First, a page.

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I am aware this is related to this question. However, I am specifically curious about what would happen to the mining rewards, not the transactions, under a forking condition.

enter image description here As shown in the picture. Suppose at some point the blockchain starts branching. Each new block on each chain gets appended at the same time, until eventually the blue chain gets longer than the green chain due to G being mined faster. Then the green chain becomes invalid.

Does this mean the miners for A, B, C and D, E, F don't get mining rewards at all until a longer branch (in this case, the blue branch) is determined, then miners for D, E, F, G get rewards?

If so, what if a selfish miner releases two new blocks on the green chain after G is being appended? (As shown below) Does that mean the rewards get reversed again?

enter image description here

Thanks!


Edits:

Following up with one of the answers, suppose what we have in the following is a GLOBAL view of all the blocks on the whole blockchain system: enter image description here

So apparently the colored blocks become orphans. However, block #1 and block #3 seem to still get rewarded, except they can never spend those rewards. So does that mean the total number of bitcoins on the market will practically be smaller than 21 Million (after all the coins are mined), due to these orphan blocks? I.e., some coins are rewarded to the orphan blocks but they can never be used by anyone?

And do block 2, 4, and 5 also get rewarded (but can't spend those rewards)?

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You have to distinguish between nodes' local view of the chain, and your global view when discussing here.

Every chain (meaning: a block together with all its direct and indirect ancestors) is a version of history. Within that chain, the block pays out to whomever mined the block. As far as miners on that chain goes, they are extending the chain they believe to be legitimate, and see themselves as being paid in the process. So B's miner believes it is being paid by B, and believes A is being paid by the parent block. Similar with C, seeing A and B being paid.

However, when the reorganization occurs, A, B, and C's miners, along with any nodes which saw those blocks first, realize they were working on a version of history that the network will (probably) not accept, and they switch over to the D-E-F-G chain, in which they are not paid.

Now, there is a rule in Bitcoin called maturity, which prevents the coins minted in blocks from being spent until 100 blocks have been mined on top. This prevents a situation where many transactions are invalidated because of a reorganization that removes the coinbase that formed the initial credit. After 100 blocks, it is highly unlikely a reorganization will still occur.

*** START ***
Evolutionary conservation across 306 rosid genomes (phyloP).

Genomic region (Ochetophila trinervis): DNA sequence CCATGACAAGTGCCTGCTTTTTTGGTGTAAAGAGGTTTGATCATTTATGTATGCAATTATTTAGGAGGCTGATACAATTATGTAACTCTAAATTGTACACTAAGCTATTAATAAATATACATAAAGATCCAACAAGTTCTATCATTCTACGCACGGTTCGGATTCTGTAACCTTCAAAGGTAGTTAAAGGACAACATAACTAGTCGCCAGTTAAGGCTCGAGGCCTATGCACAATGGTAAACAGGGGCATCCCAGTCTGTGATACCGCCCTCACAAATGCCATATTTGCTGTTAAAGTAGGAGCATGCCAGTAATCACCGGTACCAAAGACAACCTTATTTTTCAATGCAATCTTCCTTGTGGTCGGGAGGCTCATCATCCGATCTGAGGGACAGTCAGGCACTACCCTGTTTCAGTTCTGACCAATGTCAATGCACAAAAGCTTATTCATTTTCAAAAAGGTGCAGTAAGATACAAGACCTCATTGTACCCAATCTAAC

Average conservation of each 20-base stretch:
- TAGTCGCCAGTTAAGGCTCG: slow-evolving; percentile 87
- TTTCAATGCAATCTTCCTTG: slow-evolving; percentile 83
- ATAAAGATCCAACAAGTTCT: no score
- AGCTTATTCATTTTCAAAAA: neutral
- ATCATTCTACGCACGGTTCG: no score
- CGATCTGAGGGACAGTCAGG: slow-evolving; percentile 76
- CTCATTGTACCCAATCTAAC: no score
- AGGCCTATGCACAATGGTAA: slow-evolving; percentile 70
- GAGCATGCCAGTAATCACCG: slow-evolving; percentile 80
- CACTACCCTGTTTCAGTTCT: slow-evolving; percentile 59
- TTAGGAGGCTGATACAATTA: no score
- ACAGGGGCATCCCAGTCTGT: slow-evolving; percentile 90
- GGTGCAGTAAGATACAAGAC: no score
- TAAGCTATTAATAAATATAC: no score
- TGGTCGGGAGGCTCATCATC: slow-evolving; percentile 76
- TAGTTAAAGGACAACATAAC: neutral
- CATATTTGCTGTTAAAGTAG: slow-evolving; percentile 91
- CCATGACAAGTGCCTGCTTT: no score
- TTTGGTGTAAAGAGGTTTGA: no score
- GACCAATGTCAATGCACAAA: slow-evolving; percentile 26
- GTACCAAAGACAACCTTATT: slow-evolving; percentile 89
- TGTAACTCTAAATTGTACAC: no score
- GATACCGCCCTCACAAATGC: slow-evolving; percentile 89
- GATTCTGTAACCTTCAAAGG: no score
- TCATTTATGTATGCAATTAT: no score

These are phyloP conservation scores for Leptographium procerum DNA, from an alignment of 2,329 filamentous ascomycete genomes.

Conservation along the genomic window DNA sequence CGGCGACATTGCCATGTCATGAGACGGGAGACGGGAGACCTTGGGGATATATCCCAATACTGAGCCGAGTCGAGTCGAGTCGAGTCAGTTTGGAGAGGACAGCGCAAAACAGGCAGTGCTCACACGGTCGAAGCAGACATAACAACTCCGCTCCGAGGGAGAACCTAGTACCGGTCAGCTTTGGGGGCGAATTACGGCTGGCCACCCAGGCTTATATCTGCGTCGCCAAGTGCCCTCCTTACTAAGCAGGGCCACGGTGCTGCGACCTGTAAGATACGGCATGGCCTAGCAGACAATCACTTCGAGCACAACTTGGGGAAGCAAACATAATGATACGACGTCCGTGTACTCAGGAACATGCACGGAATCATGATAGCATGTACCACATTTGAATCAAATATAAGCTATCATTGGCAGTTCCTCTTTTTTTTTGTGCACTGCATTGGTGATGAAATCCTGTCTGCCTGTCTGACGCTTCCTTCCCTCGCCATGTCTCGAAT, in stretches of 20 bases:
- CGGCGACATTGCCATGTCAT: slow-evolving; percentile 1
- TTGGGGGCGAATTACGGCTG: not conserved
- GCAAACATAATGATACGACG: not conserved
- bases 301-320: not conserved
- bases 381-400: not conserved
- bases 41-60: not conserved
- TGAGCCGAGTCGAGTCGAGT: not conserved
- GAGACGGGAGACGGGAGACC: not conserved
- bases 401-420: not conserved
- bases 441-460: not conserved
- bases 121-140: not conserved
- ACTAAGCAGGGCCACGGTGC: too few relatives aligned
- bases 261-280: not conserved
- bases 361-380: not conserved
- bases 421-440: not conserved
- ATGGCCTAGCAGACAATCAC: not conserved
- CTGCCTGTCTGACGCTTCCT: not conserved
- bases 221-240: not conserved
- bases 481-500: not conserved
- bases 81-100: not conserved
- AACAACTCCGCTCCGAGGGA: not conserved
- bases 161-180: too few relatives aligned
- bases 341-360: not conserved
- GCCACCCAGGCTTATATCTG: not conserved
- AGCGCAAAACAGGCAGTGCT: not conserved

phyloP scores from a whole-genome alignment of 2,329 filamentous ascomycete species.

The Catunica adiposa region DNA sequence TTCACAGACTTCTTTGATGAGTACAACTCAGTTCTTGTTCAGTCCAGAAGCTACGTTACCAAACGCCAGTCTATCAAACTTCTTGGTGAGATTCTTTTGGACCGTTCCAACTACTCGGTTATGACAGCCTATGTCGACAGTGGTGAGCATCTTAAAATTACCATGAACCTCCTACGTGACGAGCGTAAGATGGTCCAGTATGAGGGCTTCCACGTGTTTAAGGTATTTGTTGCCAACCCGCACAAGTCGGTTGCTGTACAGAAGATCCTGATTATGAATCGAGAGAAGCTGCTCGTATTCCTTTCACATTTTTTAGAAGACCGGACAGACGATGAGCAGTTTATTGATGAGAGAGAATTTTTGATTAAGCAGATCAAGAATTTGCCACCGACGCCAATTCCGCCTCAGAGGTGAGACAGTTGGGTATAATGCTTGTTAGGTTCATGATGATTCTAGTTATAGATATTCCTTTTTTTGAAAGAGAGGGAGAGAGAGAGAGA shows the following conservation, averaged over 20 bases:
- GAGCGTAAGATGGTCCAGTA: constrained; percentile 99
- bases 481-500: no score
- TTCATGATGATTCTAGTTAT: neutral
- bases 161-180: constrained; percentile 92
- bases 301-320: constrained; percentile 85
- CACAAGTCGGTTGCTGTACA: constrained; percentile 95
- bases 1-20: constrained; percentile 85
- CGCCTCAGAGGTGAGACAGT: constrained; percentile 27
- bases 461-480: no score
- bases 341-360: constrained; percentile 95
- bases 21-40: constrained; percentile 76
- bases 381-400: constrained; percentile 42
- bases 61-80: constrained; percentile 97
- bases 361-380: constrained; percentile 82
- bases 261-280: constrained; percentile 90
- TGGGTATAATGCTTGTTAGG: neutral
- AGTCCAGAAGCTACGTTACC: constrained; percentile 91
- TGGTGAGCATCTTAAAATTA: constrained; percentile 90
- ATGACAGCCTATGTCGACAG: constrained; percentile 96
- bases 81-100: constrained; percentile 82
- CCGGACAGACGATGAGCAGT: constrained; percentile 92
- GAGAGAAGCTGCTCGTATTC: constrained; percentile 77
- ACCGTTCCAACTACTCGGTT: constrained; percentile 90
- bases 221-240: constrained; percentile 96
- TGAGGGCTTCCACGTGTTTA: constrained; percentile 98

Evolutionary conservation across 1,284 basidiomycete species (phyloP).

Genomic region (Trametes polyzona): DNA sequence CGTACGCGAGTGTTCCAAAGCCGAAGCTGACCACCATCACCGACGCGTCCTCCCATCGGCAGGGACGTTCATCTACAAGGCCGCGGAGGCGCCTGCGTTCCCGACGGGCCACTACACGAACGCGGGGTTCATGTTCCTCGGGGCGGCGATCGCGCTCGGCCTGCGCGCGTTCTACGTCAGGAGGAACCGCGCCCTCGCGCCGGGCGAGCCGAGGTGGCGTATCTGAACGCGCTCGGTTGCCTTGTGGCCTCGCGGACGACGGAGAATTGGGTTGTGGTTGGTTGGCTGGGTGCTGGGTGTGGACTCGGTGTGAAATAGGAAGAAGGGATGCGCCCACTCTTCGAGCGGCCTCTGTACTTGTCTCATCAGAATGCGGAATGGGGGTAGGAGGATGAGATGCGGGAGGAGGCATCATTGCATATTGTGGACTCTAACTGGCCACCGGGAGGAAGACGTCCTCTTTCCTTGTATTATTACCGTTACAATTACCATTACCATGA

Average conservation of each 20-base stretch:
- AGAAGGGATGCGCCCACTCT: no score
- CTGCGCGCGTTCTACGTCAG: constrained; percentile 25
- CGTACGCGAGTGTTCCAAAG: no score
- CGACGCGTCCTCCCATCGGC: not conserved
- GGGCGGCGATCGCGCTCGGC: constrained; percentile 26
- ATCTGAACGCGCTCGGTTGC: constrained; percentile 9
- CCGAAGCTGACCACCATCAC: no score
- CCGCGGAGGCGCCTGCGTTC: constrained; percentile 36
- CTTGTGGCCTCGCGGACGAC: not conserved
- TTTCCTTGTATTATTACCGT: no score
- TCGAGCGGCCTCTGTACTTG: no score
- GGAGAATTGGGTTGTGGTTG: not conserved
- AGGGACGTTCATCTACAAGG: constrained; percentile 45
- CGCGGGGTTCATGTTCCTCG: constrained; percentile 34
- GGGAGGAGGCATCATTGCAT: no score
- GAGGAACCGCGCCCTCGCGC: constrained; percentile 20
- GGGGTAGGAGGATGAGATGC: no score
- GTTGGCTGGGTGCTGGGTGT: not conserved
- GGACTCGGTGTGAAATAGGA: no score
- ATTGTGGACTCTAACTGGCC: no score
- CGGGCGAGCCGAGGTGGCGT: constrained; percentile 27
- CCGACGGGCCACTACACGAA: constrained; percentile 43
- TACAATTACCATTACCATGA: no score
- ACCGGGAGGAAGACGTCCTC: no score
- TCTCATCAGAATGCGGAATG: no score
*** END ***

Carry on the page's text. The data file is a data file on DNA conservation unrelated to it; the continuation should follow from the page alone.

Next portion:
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    1. Within the A-B-C chain, yes; within the D-E-F-G chain, no. If you assume D-E-F-G is eventually the one that wins, and thus ~all nodes accept, in the long term, no. Oct 24 at 18:57
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    You have to realize: nodes don't see or care about the whole picture; the network rules don't consider the entire tree, they function within one chain, and thus the answers to all these questions are "it depends on which chain your local view currently accepts", which can change over time. Oct 24 at 18:59
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    2. A and B do get their reward, within the chain they are building. If that chain is extended by another 100 blocks, they will eventually be able to spend the coins within that chain. Oct 24 at 19:01
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    3. What the total number of coins in circulation is depends on which chain you accept. In a reorganization, that chain changes, and thus the number of coins in circulation can also change. Oct 24 at 19:02
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    Nodes accept among all otherwise valid (i.e. no invalid signatures etc.) chains, the chain with the highest total proof of work in it. If there are multiple, the one with the first-seen tip is accepted. Thus which chain a node accepts depends on aspects such as how close they are to miners, and their connectivity. There is no global consensus: nodes are never sure about any block that it will eventually be accepted by the rest of the network. It just becomes less and less likely to change, as more and more blocks are built on top. Oct 24 at 19:05
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The coinbase (or output with the mining reward) can only be spent after COINBASE_MATURITY has been reached which is set to 100 blocks. Hence a miner spending a coinbase that is later reversed is only a problem if there is a greater than a 100 block re-org. The chances of this happening on Bitcoin mainnet is infinitesimally small.

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